Bitcoins Rebound After Initial Mt. Gox Drop
Bitcoins have proven resilient in the face of one of the most tumultuous weeks of the crypto-currency's brief history.
Earlier this week, Mt.Gox, formerly one of the world's largest Bitcoin exchanges, shut down. The site had been the subject of a great deal of scorn over the past number of months - it started with very slow withdrawals and continued to snowball from there. The site’s CEO, Mark Karpeles, resigned from the board of the Bitcoin Foundation earlier this week. A short time later, all of the posts on the Mt.Gox Twitter account were deleted. One day after that, all trading was halted on the Mt.Gox exchange, and the web site was changed to a blank page.
There is now a brief statement on the Mtgox.com web site in which Mark Karpeles says that he is "still in Japan" and "working very hard with the support of different parties to find a solution to our recent issues."
Rumors have circulated of a "hack" at Mt.Gox that may have resulted in the loss of 744,000 Bitcoins, but nothing have been verified as 100% true as of yet. What really happened? I suspect we’ll find out shortly.
In the minutes and hours following the closure of the Mt.Gox exchange, the price of a single Bitcoin dropped to approximately $400. Many people jumped in to buy at these prices, and the price of one Bitcoin is now hovering at a little less than $600. This is well off of the 52 week high of around $1,130/coin, but still well above the 52 week low of about $31.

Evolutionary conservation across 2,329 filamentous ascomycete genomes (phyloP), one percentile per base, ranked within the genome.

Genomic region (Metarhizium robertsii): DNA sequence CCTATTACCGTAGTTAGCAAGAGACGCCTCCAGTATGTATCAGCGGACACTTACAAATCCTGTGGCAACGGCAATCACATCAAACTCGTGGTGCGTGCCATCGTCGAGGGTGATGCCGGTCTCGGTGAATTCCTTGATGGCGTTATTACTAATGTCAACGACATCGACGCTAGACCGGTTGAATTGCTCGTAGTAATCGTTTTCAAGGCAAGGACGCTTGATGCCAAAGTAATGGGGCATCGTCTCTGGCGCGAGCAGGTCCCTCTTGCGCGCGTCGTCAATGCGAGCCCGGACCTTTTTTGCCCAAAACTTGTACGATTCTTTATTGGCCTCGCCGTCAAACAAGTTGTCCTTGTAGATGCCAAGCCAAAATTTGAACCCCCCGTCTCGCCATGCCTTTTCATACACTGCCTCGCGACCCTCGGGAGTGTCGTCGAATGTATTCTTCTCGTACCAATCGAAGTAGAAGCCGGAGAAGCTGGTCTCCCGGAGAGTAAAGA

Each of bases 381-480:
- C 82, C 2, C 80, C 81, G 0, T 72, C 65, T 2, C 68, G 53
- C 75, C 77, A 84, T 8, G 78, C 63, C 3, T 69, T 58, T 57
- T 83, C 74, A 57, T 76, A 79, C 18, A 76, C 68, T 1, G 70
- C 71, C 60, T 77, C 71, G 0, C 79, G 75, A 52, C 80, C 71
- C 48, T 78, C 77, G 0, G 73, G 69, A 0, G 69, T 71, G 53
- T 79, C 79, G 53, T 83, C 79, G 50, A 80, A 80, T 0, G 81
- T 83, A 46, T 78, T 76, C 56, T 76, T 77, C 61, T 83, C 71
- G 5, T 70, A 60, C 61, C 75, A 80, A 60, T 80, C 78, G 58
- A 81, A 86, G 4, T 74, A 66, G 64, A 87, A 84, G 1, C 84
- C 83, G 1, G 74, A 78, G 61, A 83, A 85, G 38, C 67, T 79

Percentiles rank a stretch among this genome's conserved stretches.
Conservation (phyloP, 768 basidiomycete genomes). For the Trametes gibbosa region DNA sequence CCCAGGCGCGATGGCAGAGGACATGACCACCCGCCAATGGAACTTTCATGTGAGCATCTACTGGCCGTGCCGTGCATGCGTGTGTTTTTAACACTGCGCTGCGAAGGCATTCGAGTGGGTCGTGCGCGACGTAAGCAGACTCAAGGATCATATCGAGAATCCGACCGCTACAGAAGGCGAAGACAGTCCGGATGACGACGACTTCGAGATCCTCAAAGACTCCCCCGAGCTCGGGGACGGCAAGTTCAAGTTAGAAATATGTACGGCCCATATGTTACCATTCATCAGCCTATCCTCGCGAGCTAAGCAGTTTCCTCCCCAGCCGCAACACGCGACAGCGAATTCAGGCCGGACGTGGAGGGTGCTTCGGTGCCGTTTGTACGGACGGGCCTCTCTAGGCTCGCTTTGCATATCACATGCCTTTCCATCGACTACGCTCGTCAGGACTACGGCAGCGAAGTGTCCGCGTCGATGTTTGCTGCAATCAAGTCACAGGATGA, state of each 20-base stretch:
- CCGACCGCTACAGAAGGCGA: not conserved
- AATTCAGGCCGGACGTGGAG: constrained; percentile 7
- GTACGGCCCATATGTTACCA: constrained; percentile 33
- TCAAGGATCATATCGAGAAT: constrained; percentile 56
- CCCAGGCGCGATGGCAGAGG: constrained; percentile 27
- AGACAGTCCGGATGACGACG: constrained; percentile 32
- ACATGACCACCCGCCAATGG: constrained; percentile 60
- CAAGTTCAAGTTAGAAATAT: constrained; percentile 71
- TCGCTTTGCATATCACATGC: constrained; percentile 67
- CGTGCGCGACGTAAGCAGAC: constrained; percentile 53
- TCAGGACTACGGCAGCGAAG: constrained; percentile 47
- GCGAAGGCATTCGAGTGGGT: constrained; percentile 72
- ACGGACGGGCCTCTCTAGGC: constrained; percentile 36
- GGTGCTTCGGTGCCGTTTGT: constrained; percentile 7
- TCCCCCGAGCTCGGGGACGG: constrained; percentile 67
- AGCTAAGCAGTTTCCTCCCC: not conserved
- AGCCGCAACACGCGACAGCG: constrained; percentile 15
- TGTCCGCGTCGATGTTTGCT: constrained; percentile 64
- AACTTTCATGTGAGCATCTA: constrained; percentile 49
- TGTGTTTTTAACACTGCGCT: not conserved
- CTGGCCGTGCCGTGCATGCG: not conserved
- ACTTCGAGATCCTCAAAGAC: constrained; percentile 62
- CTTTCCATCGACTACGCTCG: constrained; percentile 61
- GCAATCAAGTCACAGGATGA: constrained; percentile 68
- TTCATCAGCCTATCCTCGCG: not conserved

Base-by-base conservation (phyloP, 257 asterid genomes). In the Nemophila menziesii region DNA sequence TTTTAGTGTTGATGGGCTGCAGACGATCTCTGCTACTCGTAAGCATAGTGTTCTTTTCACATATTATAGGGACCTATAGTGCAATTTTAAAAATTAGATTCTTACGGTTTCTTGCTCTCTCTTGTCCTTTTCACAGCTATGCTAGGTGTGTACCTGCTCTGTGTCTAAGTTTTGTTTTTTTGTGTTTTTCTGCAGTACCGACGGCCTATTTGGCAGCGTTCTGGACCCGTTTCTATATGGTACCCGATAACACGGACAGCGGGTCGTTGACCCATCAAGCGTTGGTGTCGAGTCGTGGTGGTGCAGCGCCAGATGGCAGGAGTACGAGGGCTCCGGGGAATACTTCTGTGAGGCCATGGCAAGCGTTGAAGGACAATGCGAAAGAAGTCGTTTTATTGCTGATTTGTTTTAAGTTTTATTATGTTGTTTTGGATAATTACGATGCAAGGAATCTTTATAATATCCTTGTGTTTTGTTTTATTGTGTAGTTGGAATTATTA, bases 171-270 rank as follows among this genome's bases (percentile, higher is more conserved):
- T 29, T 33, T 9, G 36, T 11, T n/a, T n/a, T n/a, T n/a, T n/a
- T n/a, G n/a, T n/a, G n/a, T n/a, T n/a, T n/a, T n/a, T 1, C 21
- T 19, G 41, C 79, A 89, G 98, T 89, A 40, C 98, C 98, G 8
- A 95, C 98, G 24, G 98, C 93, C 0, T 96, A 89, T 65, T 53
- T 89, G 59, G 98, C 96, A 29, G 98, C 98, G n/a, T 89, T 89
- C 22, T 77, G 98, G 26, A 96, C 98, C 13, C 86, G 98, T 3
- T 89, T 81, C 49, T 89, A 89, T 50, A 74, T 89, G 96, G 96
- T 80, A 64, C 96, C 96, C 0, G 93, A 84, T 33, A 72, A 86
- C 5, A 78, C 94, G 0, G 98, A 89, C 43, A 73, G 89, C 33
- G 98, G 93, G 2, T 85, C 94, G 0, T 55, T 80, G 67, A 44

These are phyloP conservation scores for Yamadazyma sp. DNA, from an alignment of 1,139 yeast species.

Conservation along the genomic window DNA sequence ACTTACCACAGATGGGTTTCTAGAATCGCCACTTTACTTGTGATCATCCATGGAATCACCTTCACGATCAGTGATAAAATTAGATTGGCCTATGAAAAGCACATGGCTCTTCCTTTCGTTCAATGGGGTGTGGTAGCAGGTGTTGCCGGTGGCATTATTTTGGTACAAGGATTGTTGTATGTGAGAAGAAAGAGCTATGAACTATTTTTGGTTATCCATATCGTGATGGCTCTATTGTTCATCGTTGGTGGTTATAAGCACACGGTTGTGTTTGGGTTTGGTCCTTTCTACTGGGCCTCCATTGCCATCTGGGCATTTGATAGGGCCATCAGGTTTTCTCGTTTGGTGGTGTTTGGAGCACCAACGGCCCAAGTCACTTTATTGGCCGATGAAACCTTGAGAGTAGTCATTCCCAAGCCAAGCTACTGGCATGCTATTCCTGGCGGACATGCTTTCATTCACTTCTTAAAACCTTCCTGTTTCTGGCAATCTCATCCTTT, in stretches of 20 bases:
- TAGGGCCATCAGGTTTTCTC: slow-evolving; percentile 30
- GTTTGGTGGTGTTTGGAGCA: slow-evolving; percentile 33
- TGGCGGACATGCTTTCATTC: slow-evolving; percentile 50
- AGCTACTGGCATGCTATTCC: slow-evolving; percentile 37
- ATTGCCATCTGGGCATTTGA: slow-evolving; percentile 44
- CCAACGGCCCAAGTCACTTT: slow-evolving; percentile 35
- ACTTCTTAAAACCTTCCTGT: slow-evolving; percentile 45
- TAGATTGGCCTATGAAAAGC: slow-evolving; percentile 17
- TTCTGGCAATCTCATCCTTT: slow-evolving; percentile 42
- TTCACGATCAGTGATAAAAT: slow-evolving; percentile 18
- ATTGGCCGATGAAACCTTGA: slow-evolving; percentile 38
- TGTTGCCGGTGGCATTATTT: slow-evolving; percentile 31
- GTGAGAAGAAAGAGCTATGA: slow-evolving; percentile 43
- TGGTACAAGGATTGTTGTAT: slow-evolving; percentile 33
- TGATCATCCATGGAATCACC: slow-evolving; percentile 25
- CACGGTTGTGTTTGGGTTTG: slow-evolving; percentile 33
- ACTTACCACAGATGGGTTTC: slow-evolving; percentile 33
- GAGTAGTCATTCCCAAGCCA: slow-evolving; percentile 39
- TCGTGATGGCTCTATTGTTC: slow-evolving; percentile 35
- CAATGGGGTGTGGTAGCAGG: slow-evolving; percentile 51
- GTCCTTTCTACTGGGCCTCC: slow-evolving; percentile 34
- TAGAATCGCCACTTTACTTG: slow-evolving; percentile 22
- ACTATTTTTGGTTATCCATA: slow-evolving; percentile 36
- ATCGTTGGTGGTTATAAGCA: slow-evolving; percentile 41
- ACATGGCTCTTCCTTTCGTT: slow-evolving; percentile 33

Bitcoin proved to be very resilient this week, especially as the crypto-currency came under a withering and often inaccurate attack from the media.
Some in the media proclaimed that the “CEO of Bitcoin” was arrested (note to media: Bitcoin is a decentralized currency and doesn’t have a CEO) and that Bitcoin was on the brink of collapse. Sure, the logistics of how the Bitcoin crypto-currency works can be a bit hard to understand, but it still amazed me how inaccurate some in the media were this past week.
The Mt.Gox closure was declared by some as the beginning of the end of the Bitcoin crypto-currency, but others view it as an important event towards further establishing the mainstream acceptance of Bitcoins. The shadier operators will die, they say, only to be replaced by legitimate operations backed by reputable venture capital firms.
Where will Bitcoins be trading at one year from now? What other headaches will proponents and holders of the crypto-currency have to endure?
At the very least, the Bitcoin ride has been an interesting one.
Filed under: General Knowledge